So here we are in 2011 – another sparkly New Year and PC gaming is still chugging along in the wake of those shiny consoles with their spanking new motion controllers and glistening awards. But in this article and my others beyond it, I’m going to be highlighting reasons why PC gaming’s time is far from over, and how this year is going to see it thrash console gaming into submission. To start with lets talk about those games that carried PC Gaming over into 2011:
Starcraft 2 – the only game, that to me, really dragged PC gaming back from the brink in 2010 and into a bold new competitive gaming spotlight. Unlike in Korea, Starcraft 2 isn’t anything close to a national sport in the UK, so my dealings of the game used to be non-existent, what with me being an FPS junky and all… I was too busy enjoying the plethora of good competitive games like Unreal Tournament, CounterStrike and Quake 3. None of this ‘thinking’ bollocks.
Then I discovered it. Starcraft 2 was my first experience of a clean, polished and cinematically stunning RTS game. I’ve dabbled in Command and Conquer before. But this was something different. It was special. It felt like a distant relative that I’d been brought up hearing great tales of, coming home to roost and living up to the hype. It was slick, suave and had a deep history that meant those that knew about the Starcraft universe could teach you about how to properly enjoy it. What a fascinating community I had stumbled across!
It’s helped spawn my utter adoration and respect for
and enjoyed the brilliant
This game is continually growing and evolving as new patches fix and change the way the game is played. It’s also getting modded to hell, and some of the stuff that I see are nothing short of separate games in their own right.
Starcraft 2 was an explosive way to announce the re-emergence of wider PC gaming and how it could still suck every drop of your life from your body.
Yes I know, everyone is bleating on about Minecraft these days. I was a sceptic at first – dead against this new phenomenon. But since I’ve played it, I’ve thought ‘screw it’. Minecraft is a social sensation! Videos of the game with millions of hits – what with its crude pixelated graphics – is not something I saw coming. It was a refreshing change from some kid commentating on some awful console footage of Call of Duty.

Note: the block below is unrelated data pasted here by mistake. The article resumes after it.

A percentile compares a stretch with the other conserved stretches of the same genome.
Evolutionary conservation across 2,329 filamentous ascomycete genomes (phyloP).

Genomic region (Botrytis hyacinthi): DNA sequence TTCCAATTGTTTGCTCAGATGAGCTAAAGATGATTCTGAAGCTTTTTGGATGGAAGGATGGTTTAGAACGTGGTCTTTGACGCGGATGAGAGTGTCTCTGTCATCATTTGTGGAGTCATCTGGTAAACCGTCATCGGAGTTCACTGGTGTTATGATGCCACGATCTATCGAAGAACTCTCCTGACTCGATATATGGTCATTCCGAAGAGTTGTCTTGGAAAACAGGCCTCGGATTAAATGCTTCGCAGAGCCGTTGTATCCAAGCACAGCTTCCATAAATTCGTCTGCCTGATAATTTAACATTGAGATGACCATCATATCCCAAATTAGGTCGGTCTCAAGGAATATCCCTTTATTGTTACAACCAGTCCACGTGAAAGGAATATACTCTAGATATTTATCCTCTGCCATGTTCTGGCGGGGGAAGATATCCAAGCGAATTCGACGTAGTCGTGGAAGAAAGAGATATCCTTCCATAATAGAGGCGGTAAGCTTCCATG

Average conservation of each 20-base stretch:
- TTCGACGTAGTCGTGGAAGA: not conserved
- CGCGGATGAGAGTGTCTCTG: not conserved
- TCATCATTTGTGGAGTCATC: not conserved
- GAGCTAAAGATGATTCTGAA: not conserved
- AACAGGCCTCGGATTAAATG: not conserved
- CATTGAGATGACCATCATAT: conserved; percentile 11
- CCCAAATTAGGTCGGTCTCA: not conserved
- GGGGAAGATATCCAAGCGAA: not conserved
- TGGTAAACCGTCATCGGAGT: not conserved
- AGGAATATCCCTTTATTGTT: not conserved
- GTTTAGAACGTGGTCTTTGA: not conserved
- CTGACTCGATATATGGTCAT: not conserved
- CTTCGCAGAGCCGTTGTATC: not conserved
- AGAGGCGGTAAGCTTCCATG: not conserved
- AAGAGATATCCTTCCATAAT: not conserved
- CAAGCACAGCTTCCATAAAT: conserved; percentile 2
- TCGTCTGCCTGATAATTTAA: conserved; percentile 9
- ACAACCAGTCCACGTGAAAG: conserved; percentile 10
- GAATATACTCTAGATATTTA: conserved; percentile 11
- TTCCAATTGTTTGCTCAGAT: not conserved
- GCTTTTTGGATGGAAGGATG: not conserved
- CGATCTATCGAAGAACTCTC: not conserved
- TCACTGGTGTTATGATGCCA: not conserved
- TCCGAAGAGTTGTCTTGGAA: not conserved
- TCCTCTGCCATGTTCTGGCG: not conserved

Playing this game brought back my love for all things menial and pointless. I got all nostalgic of those days I used to spend hours mining away on runescape. I went into Minecraft blind, I just bought it on a whim. I saw it everywhere and decided to jump on the band wagon. The first 20 minutes was a bit of a blur. I was like a fish out of water, dropped in this world created just for me. I was scurrying about smashing everything I could with my fists. It was like some euphoric roid rage. Obliterating everything I could with my pink stumps. Little did I know I was up against the clock – a clock that was as unforgiving as I was when let loose in the airport terminal in Modern Warfare 2. It wasn’t long before a creeper blew me up.
After a few sleepless nights, hiding in a mud hole peering out of a single block waiting for sunlight, I had finally gotten used to this curfew set by the damned. Minecraft is now how I wind down the end of my weekdays. Like an old episode of the A-team, I disappear into a cave and emerge covered in armour, wielding my bow and arrow. I gun down everything in my path like some oppressed traveller wanting to squat in peace.
Sometimes I don’t even play the game. I just watch people’s adventures on the internet, such as these from the lovely fellows over at Yogcast
or the infuriatingly popular SeaNanners. Here is a man that could play minesweeper and talk about it for hours, and I would still watch.
Next time, I will discuss how the goliaths that are steam are thwarting pirates, and how they and other developers are pushing the boundaries of gaming.
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